Here's a line from an article about Julien Gaudfroy:

"He constantly listened to television and radio shows, and would repeat new phrases to himself until he was sure the pronunciation was perfect. Gaudfroy believes his musical background helped him pick up the tonal sounds of Chinese, but puts his successful quest in learning mostly down to hard work."

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you may already know that yu and wu are actually one letter/sound? (i.e. its not y + u, or w + u).

Be careful here.

Y and W are glides which are pronounced by some native speakers, but not by others. They are completely optional, and completely correct either way.

This also goes for many other tricky parts of pinyin.

-ui has a range between -uei and -ui, depending on the speaker

-iu has a range between -iou and -iu, depending on the speaker

-ong can have a more open or a more close "o", depending on the speaker

The initial 'w' in 'wei' ranges between a "u" and a "v", depending on the speaker

I'm talking about native Mandarin speakers from the north, not secondary speakers whose native dialect is not Mandarin. You can listen to Cui Jian pronounce "liu", for example, and I've clearly heard "dui" instead of "duei" with some native speakers. Mandarin, like every other language, is not perfectly and completely standardised to perfection, there is a range.

Once you understand that, it makes sense that some things are written a certain way. Whether you pronounce a sylable closer to "dui" or "duei" doesn't matter, it's the same character, and the same final, with some variation. "Dui" is shorter, so that's what's written.

Zhuyin has its own set of problems, though not as sneaky for total beginners who are familiar with the latin alphabet. The zhuyin spelling of "yong" is infamous, because it's based on a pronunciation variant that is extremely rare today. If you speak it the way it's written in zhuyin, you will be consistently corrected by native speakers.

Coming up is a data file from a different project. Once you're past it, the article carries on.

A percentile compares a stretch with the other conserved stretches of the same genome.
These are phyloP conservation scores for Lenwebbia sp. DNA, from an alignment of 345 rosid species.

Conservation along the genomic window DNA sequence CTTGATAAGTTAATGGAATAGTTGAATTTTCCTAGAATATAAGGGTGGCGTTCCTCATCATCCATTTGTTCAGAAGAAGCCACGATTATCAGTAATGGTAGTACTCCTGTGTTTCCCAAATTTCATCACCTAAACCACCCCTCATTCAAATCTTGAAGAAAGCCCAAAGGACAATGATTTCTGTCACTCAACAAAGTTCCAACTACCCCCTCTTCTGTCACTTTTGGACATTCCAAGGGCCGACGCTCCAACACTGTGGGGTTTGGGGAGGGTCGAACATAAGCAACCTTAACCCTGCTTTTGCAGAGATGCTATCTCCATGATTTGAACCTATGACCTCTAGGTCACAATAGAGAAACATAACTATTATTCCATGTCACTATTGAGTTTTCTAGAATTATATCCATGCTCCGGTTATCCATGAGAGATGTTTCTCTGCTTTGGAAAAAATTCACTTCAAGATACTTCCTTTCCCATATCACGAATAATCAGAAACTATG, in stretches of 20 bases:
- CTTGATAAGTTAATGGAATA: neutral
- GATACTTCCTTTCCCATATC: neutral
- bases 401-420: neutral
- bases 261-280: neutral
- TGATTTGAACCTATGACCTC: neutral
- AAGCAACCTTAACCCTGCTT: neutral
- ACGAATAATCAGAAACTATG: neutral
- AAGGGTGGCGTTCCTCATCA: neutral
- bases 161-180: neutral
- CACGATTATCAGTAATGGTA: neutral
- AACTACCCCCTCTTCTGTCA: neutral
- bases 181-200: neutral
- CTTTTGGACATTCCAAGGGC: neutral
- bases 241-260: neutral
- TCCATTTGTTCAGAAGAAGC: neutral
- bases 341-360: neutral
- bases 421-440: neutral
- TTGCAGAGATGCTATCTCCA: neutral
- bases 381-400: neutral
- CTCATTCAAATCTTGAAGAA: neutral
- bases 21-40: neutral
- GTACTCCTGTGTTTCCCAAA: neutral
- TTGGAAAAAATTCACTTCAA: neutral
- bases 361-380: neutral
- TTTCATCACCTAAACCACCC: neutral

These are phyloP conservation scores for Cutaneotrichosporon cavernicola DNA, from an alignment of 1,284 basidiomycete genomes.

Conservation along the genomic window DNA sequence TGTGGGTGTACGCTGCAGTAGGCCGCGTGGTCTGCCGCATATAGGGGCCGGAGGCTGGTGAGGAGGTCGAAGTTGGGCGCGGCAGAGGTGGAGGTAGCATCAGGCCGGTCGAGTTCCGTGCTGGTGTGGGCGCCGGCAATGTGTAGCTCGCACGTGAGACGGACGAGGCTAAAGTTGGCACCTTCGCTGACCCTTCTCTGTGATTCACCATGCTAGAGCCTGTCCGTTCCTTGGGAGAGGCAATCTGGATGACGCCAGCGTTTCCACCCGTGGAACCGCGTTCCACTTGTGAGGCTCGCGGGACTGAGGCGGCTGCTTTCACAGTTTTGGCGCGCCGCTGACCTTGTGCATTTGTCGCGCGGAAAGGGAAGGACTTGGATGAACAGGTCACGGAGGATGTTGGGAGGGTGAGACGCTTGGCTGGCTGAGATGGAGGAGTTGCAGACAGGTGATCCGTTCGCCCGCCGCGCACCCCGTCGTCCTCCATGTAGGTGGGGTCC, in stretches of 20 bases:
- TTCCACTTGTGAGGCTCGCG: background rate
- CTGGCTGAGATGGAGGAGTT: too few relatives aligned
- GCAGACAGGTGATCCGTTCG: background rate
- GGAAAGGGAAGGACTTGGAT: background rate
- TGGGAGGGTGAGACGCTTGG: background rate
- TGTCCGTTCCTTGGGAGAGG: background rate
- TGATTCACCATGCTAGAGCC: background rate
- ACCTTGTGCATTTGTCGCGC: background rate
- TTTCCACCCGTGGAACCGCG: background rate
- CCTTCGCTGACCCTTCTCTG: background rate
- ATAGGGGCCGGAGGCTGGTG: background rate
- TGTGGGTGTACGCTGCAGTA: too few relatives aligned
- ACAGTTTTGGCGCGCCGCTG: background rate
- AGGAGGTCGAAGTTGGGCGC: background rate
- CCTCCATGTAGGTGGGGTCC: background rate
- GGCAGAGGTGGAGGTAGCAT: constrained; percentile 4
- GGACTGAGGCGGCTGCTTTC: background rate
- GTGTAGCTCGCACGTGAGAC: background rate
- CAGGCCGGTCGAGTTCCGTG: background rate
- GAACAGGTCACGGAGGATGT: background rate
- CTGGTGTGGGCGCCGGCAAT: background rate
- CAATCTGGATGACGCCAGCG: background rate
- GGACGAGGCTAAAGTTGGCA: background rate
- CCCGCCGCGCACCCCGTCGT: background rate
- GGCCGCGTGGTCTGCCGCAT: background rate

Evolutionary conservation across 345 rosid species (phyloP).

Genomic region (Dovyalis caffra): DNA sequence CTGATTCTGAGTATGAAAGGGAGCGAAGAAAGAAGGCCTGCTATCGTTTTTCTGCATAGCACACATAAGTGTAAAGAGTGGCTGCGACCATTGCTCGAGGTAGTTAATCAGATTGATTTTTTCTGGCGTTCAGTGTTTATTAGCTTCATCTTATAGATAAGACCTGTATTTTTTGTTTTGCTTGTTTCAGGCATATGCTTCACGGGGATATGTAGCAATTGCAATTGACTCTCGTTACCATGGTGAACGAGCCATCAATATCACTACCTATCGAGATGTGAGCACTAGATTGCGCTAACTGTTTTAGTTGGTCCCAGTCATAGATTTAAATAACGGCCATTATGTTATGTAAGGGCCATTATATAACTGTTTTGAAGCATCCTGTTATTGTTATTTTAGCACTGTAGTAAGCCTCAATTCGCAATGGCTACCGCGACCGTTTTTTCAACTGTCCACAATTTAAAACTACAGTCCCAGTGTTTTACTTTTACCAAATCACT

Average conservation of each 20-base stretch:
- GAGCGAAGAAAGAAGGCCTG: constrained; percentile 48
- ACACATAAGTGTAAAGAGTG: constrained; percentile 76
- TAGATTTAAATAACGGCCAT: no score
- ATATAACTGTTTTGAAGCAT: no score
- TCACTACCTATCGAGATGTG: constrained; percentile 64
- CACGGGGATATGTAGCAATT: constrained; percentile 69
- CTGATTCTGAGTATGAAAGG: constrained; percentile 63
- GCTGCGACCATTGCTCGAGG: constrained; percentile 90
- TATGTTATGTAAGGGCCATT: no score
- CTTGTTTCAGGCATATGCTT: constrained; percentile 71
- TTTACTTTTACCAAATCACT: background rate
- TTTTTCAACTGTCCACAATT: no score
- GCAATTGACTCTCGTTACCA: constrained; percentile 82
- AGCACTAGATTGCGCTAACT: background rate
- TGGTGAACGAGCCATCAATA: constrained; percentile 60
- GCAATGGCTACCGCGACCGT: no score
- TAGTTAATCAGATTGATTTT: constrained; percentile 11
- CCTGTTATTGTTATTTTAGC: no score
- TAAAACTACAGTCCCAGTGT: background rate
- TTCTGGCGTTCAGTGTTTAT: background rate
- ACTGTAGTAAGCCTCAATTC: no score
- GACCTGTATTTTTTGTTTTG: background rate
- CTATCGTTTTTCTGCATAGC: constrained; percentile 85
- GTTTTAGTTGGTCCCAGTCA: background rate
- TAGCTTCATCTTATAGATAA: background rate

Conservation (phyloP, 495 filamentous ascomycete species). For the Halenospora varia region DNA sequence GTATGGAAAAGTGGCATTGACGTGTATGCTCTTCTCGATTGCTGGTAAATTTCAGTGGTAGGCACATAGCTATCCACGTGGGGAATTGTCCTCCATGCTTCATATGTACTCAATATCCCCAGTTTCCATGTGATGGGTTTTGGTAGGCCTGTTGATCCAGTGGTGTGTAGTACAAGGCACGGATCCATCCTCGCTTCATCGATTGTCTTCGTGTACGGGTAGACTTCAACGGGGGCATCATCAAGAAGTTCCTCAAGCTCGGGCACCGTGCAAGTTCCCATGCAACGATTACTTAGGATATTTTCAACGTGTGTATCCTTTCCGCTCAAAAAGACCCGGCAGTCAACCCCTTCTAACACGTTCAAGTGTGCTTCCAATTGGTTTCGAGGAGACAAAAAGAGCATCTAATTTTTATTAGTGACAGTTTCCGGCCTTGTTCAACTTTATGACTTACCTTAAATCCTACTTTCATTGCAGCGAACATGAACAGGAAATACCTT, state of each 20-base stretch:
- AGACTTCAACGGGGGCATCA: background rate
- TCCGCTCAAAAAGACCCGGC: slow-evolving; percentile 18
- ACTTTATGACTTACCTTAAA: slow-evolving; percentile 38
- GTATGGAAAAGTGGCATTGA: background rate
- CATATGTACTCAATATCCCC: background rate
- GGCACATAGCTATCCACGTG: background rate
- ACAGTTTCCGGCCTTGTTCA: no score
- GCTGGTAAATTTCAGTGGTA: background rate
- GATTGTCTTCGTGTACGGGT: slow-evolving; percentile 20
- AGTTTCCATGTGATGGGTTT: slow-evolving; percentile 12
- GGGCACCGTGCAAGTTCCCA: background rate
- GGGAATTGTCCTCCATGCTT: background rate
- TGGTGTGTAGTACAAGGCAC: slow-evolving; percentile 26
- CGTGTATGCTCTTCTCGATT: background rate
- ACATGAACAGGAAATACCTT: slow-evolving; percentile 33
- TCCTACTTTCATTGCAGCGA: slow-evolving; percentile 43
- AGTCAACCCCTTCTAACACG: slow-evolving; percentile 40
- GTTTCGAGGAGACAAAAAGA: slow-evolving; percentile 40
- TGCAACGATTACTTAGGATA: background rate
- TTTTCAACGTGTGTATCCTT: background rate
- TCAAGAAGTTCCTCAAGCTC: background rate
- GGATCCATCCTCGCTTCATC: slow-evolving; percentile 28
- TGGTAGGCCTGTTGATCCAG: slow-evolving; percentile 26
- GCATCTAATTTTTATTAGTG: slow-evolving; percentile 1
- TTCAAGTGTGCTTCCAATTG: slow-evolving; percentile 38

I completely agree that if you find zhuyin more beneficial for your accent, then use it -- it won't cost you anything. But I haven't seen any evidence that long-term students of Mandarin who start with zhuyin have better pronunciation than those who started with pinyin. Advanced students don't really use either anyway.

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Getting back to how "wu3" is pronounced... I've been listening to this CCTV news broadcast (thanks to creamyhorror who pointed me to these links a while back) and have noticed that the existence of the "w" sound seems to depend on how long the "wu3" is spoken and whether or not it's the starting character of a word or the ending character.

Here's the link:

http://english.cntv.cn/program/learnchinese/20120306/119217.shtml

I listened for 五 and 午 which should have exactly the same pronunciation regardless of pinyin, zhuyin, etc. I only listened to the first and third articles.

Here's where I don't hear the "w":

"5号": (00:16 - 00:18)

"第五次" (00:23 - 00:26)

"人大五次" (00:57 - 01:00),(01:14 - 01:17), (01:24 - 01:27), (01:35-01:39)

Here's where I do hear a very slight "w":

"上午": (00:16 - 00:19)

"下午": (00:45 - 00:47)

"上午": (01:01 - 01:03)

"15次" (4:16 - 4:19),(5:19 - 5:21)

"15年" (4:35 - 4:37)

Again, this is all coming from the same speaker. I've found that if "wu3" falls at the end of a word or if the sound is stretched out, then the "w" sound seems more noticeable (e.g. "下午", "上午", or "十五"). Anyways, that's just my observation from this single news clip. Is this the same glide that that renzhe is talking about or something different?

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I completely agree that if you find zhuyin more beneficial for your accent, then use it -- it won't cost you anything. But I haven't seen any evidence that long-term students of Mandarin who start with zhuyin have better pronunciation than those who started with pinyin. Advanced students don't really use either anyway.

I feel a little frustrated to the point that I obviously need to improve my communication skills. (: Thanks for your interesting insights into some pronunciation variants, the concept of the length of the sound changing how it might be pronounced is new to me.